StandUp Paddle board shapes have moved far beyond simply increasing the dimensions and volume of surfboards. Shapers are fine-tuning paddling characteristics to increase tracking, glide and stability. There is a category of boards that still hold on to longboard roots while pushing the paddling characteristics to new levels. Many of our board lines fit the bill for a paddler who enjoys the longboard feel but also wants a good board for recreational flatwater paddling. The Hobie ATR
and the Naish Nalu
series are both very solid options for beginner to advanced paddlers who are looking to get a lot out of a single board.
The Hobie ATR
line is one of our favorites. There is one feature that gives this board instant appeal for many customers. Itís as simple as the deck pad. Hobie has the most comfortable deck pad we have come across. For many first-timers, simply stepping onto the deck is the reason for their ATR purchase. Comfort means a lot to those who are more concerned with a leisurely paddle than performance. Plus, with the ATR you are not sacrificing performance for comfort. The ATR tracks well and is very stable.
The Nalu series
is the all-round board from Naish. Compared to the Hobie ATR, the Nalu leans a bit more towards wave riding than flatwater paddling. The Nalu stands out from many other lines of longboard style sups because of itís size and construction options. The Nalu comes in 6 size options as compared to the 3 size options for Hobieís ATR. The construction options range from durable and inexpensive AST to the beautiful wood and bamboo models. It also comes in the ultra unique window model. A great option if you are paddling in crystal clear waters, or looking to snorkel from your board.
Side by side the ATR and Nalu have some very differentiating characteristics. One of the most notable differences is the tail shape. The ATR has a squared-off tail. This makes the ATR extra stable by having the added buoyancy at the rear of the board. This also makes the rails take on a longer straight line overall. This helps the board to track well in flatwater. The ATR works well as a board for those looking to equally paddle flatwater and waves. It is a great all-rounder. The Nalu has more of a rounded pintail. This is why the Nalu feels like a much smaller surfboard while on a wave. The tail shape allows for easier rail-to- rail turns and its bottom contours also give it the feel of a high performance longboard. You can see in the photos that the Nalu does not carry as much volume in the rear of the board like the ATR. This makes it a little less stable in flatwater, but makes for easy pivot turns.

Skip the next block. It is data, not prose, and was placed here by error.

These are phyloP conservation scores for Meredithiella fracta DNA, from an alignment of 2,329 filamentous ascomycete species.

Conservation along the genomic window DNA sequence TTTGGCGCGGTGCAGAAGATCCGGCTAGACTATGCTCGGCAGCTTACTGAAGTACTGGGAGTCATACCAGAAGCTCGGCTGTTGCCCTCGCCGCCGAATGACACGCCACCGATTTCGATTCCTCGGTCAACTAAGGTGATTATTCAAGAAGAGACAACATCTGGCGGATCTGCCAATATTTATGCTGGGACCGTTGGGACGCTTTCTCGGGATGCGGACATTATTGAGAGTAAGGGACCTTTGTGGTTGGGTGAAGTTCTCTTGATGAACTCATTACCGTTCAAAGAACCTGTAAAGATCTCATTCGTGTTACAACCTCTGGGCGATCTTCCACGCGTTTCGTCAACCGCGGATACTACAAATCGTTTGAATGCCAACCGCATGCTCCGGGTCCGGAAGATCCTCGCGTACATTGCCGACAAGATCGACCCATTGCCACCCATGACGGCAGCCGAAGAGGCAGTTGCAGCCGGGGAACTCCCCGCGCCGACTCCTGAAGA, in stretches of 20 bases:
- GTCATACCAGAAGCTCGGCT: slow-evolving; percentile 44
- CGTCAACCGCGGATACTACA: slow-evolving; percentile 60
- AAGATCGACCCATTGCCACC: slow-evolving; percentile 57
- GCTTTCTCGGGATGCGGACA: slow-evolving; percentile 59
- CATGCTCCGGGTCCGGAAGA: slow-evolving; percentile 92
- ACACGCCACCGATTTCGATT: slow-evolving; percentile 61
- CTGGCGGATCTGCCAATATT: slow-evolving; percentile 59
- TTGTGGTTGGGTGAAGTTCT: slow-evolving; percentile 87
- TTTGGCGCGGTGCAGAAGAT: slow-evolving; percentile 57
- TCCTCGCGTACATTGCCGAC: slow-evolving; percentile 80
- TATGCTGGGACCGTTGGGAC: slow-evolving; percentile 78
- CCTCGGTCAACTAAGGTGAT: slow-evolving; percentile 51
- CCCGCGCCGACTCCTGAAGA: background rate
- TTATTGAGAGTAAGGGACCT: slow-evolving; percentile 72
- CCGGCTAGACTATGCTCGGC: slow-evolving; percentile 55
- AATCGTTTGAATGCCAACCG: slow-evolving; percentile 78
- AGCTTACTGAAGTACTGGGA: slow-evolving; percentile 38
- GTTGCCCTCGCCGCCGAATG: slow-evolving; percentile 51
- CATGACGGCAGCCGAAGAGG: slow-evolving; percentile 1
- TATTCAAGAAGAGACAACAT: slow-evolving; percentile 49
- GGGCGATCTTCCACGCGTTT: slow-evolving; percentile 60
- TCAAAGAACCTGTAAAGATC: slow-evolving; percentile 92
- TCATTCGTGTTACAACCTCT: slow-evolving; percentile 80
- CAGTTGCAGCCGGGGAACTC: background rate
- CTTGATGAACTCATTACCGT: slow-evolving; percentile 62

Both boards carry a good amount of volume in the nose. The Nalu has a bit more nose rocker which further lends itself to wave riding. The ATR has a bit less rocker making it push less water while on flatwater. Another big difference between the two is the way the rails are handled. The ATR has thick rails running the full length. The Nalu's rails thin out at the edges. It is not a full step deck, but subtly done to keep the lines nice and smooth while getting the most turning performance. The thinner rails makes it possible to easily bury a rail and get surfboard-like bottom turns. The one disadvantage of less volume in the rail is a slight loss of overall stability. But as we have said, the Nalu leans more towards surf performance.
The ATR and the Nalu are good options for those looking for a single board to cover a lot of water situations. Choosing a board can be intimidating with all of the options now available. That is why we recommend calling or emailing us directly to get the right board for your specific needs. For your personal board recommendation give us a call at 1-877-473-1199 or email us at email@example.com
. To see all of our board, paddle and package options visit paddleboardspecialists.com